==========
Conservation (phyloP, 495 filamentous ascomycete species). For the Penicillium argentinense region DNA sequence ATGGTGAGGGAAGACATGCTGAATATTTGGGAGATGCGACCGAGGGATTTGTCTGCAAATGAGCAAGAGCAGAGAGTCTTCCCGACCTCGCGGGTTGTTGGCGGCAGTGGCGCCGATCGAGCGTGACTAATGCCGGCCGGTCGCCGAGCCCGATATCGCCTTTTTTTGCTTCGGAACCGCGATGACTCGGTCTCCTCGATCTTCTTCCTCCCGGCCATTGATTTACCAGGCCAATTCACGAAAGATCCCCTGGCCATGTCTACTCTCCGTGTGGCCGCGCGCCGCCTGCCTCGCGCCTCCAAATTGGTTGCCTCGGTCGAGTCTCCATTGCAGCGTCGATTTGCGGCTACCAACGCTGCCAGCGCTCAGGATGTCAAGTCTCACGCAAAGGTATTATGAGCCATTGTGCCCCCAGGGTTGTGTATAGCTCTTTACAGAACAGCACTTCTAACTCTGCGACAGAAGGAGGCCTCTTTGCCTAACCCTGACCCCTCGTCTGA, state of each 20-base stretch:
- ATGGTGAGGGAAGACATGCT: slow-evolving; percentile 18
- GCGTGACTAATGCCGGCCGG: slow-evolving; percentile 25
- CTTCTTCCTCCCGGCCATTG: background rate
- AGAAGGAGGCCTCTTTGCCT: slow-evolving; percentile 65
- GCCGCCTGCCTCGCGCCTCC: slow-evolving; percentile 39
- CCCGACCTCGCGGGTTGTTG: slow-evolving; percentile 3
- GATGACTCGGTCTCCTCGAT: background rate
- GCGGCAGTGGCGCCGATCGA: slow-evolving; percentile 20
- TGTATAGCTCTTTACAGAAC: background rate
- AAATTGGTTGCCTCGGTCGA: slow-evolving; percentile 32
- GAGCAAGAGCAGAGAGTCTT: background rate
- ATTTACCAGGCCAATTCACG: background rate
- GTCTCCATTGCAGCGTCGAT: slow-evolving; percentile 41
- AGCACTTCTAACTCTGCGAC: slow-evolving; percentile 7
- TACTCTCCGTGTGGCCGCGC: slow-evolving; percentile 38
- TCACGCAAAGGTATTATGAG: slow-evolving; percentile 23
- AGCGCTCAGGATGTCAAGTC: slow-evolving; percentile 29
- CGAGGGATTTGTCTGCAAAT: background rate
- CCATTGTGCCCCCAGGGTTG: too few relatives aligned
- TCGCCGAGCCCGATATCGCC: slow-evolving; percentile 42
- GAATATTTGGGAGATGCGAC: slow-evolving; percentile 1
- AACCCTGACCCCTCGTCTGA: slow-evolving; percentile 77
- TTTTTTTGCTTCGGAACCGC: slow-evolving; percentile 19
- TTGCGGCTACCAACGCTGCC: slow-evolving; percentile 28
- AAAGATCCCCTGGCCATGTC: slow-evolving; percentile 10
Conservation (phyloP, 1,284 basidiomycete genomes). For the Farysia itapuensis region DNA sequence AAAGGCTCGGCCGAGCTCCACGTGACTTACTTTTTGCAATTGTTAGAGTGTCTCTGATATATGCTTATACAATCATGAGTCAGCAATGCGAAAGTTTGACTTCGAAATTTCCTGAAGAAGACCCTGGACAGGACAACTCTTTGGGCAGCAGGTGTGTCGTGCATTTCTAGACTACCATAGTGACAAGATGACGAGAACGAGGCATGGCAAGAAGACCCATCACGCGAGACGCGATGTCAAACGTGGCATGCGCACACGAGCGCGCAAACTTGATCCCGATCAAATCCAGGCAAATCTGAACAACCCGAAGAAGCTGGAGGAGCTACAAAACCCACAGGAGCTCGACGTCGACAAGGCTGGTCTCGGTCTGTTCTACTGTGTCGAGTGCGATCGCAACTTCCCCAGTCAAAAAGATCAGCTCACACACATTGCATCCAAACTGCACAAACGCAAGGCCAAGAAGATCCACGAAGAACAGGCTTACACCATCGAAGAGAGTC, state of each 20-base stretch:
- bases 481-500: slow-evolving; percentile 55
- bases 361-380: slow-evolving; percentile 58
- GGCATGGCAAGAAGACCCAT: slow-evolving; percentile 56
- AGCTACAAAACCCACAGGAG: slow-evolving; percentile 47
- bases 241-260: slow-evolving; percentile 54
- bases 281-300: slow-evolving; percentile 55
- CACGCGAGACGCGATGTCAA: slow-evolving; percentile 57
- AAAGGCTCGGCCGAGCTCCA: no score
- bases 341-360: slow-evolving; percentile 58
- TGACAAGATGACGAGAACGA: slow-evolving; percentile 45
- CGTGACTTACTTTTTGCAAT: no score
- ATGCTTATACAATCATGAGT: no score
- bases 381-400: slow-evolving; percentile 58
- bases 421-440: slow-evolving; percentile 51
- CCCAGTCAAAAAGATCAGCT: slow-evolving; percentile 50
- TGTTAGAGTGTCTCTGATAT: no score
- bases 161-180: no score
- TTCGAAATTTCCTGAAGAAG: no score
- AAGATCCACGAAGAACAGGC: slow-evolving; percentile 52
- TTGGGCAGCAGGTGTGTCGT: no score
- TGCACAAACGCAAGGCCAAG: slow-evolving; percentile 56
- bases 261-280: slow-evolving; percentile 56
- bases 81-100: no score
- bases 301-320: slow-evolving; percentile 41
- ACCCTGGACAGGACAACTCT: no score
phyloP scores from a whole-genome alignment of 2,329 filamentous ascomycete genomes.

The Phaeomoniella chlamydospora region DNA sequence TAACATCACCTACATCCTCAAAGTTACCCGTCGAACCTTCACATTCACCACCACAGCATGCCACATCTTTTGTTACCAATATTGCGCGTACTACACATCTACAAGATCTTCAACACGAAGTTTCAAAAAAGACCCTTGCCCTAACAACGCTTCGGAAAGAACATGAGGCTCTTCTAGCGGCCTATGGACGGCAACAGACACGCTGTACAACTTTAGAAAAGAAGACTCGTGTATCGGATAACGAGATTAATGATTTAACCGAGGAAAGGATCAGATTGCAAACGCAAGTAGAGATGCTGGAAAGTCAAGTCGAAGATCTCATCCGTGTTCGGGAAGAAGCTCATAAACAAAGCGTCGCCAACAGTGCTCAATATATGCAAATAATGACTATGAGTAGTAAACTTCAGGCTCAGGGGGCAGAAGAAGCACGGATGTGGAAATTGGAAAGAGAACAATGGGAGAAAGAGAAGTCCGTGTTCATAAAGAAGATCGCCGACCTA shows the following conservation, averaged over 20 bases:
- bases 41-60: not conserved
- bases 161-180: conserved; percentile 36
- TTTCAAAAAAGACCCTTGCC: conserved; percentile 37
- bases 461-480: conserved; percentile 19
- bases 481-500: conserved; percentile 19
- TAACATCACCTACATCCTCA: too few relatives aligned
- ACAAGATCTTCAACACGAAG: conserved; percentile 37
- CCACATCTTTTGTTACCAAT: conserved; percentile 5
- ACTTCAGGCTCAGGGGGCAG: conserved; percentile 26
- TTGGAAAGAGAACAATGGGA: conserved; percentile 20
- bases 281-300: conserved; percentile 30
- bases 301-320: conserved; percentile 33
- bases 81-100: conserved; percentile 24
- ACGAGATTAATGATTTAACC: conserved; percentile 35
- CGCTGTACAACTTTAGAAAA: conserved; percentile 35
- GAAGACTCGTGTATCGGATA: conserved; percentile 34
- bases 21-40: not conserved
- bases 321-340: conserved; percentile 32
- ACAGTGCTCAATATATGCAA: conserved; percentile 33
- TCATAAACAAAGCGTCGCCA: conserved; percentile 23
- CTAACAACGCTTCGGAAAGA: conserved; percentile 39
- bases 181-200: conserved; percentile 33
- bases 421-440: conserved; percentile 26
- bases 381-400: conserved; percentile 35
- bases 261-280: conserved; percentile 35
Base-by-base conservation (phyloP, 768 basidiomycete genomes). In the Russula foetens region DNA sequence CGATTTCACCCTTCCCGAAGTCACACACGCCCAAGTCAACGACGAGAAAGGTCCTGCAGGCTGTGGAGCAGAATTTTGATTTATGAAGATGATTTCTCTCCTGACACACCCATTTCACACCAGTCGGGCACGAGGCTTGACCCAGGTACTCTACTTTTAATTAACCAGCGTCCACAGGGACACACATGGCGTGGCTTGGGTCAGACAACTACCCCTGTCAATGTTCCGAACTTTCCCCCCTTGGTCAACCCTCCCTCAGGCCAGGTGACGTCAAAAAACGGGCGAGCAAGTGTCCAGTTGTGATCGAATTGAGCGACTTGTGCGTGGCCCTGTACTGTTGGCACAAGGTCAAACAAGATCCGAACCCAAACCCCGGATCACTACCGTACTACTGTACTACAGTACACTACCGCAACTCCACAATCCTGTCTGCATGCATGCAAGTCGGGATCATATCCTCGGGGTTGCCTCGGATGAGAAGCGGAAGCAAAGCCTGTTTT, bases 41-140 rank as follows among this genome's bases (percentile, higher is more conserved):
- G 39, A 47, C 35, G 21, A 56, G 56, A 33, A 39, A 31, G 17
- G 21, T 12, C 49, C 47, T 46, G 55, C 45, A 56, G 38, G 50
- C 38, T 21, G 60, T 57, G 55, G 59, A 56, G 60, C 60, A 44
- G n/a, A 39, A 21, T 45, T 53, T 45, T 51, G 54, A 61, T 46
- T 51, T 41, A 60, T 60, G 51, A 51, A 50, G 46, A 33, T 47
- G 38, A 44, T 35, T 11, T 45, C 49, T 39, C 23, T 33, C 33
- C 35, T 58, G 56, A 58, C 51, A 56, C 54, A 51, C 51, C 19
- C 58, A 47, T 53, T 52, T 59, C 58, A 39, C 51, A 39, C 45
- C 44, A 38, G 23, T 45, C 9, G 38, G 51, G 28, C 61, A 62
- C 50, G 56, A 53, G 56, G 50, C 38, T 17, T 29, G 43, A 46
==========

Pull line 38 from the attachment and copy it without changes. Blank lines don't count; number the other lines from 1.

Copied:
- CGTGACTTACTTTTTGCAAT: no score